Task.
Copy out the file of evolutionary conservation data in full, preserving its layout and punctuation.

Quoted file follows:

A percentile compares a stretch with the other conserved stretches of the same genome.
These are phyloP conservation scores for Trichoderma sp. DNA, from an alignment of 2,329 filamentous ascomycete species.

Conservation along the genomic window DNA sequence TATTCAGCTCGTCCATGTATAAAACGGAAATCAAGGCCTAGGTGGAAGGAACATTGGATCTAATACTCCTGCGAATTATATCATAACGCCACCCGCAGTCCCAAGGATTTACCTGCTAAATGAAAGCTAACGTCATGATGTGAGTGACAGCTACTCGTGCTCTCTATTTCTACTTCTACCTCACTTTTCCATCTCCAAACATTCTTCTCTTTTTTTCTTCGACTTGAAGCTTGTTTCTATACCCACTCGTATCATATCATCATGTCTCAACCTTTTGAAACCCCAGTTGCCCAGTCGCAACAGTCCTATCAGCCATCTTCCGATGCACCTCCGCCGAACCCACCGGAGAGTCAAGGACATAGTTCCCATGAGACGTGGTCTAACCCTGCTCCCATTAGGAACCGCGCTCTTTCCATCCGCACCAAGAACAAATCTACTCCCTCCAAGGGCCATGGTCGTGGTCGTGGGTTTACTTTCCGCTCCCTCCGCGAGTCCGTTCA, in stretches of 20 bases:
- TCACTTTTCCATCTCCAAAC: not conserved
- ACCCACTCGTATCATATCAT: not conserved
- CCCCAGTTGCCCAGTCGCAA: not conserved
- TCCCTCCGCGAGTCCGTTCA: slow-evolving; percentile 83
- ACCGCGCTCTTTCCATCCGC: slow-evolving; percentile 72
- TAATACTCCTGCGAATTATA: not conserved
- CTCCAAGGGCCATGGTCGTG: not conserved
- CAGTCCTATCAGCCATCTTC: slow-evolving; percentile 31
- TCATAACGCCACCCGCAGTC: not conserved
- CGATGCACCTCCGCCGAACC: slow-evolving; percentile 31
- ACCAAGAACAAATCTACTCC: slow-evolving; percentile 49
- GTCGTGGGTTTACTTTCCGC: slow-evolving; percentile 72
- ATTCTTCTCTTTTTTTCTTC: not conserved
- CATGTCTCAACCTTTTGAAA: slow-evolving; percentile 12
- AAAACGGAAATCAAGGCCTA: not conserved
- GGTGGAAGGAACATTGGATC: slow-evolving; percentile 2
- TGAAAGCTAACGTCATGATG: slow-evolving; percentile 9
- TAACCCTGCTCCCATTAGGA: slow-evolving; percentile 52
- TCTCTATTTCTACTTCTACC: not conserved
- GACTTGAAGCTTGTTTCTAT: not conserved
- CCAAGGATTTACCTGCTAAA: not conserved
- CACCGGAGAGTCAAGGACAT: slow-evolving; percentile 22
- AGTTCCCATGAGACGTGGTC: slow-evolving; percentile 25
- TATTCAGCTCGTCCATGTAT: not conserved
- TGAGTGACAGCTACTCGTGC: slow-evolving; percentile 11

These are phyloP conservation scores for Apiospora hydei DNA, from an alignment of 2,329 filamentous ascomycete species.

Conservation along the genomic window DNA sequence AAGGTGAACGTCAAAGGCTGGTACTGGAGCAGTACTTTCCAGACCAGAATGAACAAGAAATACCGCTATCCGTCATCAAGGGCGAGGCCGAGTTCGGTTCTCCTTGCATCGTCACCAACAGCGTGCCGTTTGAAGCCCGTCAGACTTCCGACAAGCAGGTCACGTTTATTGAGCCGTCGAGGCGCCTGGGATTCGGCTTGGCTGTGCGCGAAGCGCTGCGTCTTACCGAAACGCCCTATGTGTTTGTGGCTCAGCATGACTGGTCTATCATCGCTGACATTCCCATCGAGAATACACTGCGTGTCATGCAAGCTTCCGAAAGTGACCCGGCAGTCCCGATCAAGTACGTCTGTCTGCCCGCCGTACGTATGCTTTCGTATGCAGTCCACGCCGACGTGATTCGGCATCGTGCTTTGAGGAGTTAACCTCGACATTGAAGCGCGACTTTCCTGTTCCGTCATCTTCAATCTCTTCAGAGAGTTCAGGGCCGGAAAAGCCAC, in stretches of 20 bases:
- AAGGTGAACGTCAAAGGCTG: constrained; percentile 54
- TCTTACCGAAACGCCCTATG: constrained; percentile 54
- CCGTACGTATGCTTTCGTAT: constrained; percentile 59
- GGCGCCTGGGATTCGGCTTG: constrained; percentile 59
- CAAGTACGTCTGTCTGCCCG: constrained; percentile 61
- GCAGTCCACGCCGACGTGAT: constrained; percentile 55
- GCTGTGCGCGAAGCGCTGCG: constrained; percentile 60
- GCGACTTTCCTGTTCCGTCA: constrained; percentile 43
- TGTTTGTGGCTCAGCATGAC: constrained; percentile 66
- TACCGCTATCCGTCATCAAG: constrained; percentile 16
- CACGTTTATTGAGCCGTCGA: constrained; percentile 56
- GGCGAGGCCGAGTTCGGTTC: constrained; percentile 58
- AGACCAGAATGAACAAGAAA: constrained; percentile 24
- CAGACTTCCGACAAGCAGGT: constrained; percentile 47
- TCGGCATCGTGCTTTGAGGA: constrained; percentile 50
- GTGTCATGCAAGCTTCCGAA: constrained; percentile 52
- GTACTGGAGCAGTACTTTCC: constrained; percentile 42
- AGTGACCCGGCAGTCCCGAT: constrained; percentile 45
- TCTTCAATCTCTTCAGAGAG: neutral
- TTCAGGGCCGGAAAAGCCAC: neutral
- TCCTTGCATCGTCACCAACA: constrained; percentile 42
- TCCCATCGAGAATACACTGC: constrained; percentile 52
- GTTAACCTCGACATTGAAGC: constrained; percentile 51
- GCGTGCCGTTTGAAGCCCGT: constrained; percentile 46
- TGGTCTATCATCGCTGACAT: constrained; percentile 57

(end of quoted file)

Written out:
A percentile compares a stretch with the other conserved stretches of the same genome.
These are phyloP conservation scores for Trichoderma sp. DNA, from an alignment of 2,329 filamentous ascomycete species.

Conservation along the genomic window DNA sequence TATTCAGCTCGTCCATGTATAAAACGGAAATCAAGGCCTAGGTGGAAGGAACATTGGATCTAATACTCCTGCGAATTATATCATAACGCCACCCGCAGTCCCAAGGATTTACCTGCTAAATGAAAGCTAACGTCATGATGTGAGTGACAGCTACTCGTGCTCTCTATTTCTACTTCTACCTCACTTTTCCATCTCCAAACATTCTTCTCTTTTTTTCTTCGACTTGAAGCTTGTTTCTATACCCACTCGTATCATATCATCATGTCTCAACCTTTTGAAACCCCAGTTGCCCAGTCGCAACAGTCCTATCAGCCATCTTCCGATGCACCTCCGCCGAACCCACCGGAGAGTCAAGGACATAGTTCCCATGAGACGTGGTCTAACCCTGCTCCCATTAGGAACCGCGCTCTTTCCATCCGCACCAAGAACAAATCTACTCCCTCCAAGGGCCATGGTCGTGGTCGTGGGTTTACTTTCCGCTCCCTCCGCGAGTCCGTTCA, in stretches of 20 bases:
- TCACTTTTCCATCTCCAAAC: not conserved
- ACCCACTCGTATCATATCAT: not conserved
- CCCCAGTTGCCCAGTCGCAA: not conserved
- TCCCTCCGCGAGTCCGTTCA: slow-evolving; percentile 83
- ACCGCGCTCTTTCCATCCGC: slow-evolving; percentile 72
- TAATACTCCTGCGAATTATA: not conserved
- CTCCAAGGGCCATGGTCGTG: not conserved
- CAGTCCTATCAGCCATCTTC: slow-evolving; percentile 31
- TCATAACGCCACCCGCAGTC: not conserved
- CGATGCACCTCCGCCGAACC: slow-evolving; percentile 31
- ACCAAGAACAAATCTACTCC: slow-evolving; percentile 49
- GTCGTGGGTTTACTTTCCGC: slow-evolving; percentile 72
- ATTCTTCTCTTTTTTTCTTC: not conserved
- CATGTCTCAACCTTTTGAAA: slow-evolving; percentile 12
- AAAACGGAAATCAAGGCCTA: not conserved
- GGTGGAAGGAACATTGGATC: slow-evolving; percentile 2
- TGAAAGCTAACGTCATGATG: slow-evolving; percentile 9
- TAACCCTGCTCCCATTAGGA: slow-evolving; percentile 52
- TCTCTATTTCTACTTCTACC: not conserved
- GACTTGAAGCTTGTTTCTAT: not conserved
- CCAAGGATTTACCTGCTAAA: not conserved
- CACCGGAGAGTCAAGGACAT: slow-evolving; percentile 22
- AGTTCCCATGAGACGTGGTC: slow-evolving; percentile 25
- TATTCAGCTCGTCCATGTAT: not conserved
- TGAGTGACAGCTACTCGTGC: slow-evolving; percentile 11

These are phyloP conservation scores for Apiospora hydei DNA, from an alignment of 2,329 filamentous ascomycete species.

Conservation along the genomic window DNA sequence AAGGTGAACGTCAAAGGCTGGTACTGGAGCAGTACTTTCCAGACCAGAATGAACAAGAAATACCGCTATCCGTCATCAAGGGCGAGGCCGAGTTCGGTTCTCCTTGCATCGTCACCAACAGCGTGCCGTTTGAAGCCCGTCAGACTTCCGACAAGCAGGTCACGTTTATTGAGCCGTCGAGGCGCCTGGGATTCGGCTTGGCTGTGCGCGAAGCGCTGCGTCTTACCGAAACGCCCTATGTGTTTGTGGCTCAGCATGACTGGTCTATCATCGCTGACATTCCCATCGAGAATACACTGCGTGTCATGCAAGCTTCCGAAAGTGACCCGGCAGTCCCGATCAAGTACGTCTGTCTGCCCGCCGTACGTATGCTTTCGTATGCAGTCCACGCCGACGTGATTCGGCATCGTGCTTTGAGGAGTTAACCTCGACATTGAAGCGCGACTTTCCTGTTCCGTCATCTTCAATCTCTTCAGAGAGTTCAGGGCCGGAAAAGCCAC, in stretches of 20 bases:
- AAGGTGAACGTCAAAGGCTG: constrained; percentile 54
- TCTTACCGAAACGCCCTATG: constrained; percentile 54
- CCGTACGTATGCTTTCGTAT: constrained; percentile 59
- GGCGCCTGGGATTCGGCTTG: constrained; percentile 59
- CAAGTACGTCTGTCTGCCCG: constrained; percentile 61
- GCAGTCCACGCCGACGTGAT: constrained; percentile 55
- GCTGTGCGCGAAGCGCTGCG: constrained; percentile 60
- GCGACTTTCCTGTTCCGTCA: constrained; percentile 43
- TGTTTGTGGCTCAGCATGAC: constrained; percentile 66
- TACCGCTATCCGTCATCAAG: constrained; percentile 16
- CACGTTTATTGAGCCGTCGA: constrained; percentile 56
- GGCGAGGCCGAGTTCGGTTC: constrained; percentile 58
- AGACCAGAATGAACAAGAAA: constrained; percentile 24
- CAGACTTCCGACAAGCAGGT: constrained; percentile 47
- TCGGCATCGTGCTTTGAGGA: constrained; percentile 50
- GTGTCATGCAAGCTTCCGAA: constrained; percentile 52
- GTACTGGAGCAGTACTTTCC: constrained; percentile 42
- AGTGACCCGGCAGTCCCGAT: constrained; percentile 45
- TCTTCAATCTCTTCAGAGAG: neutral
- TTCAGGGCCGGAAAAGCCAC: neutral
- TCCTTGCATCGTCACCAACA: constrained; percentile 42
- TCCCATCGAGAATACACTGC: constrained; percentile 52
- GTTAACCTCGACATTGAAGC: constrained; percentile 51
- GCGTGCCGTTTGAAGCCCGT: constrained; percentile 46
- TGGTCTATCATCGCTGACAT: constrained; percentile 57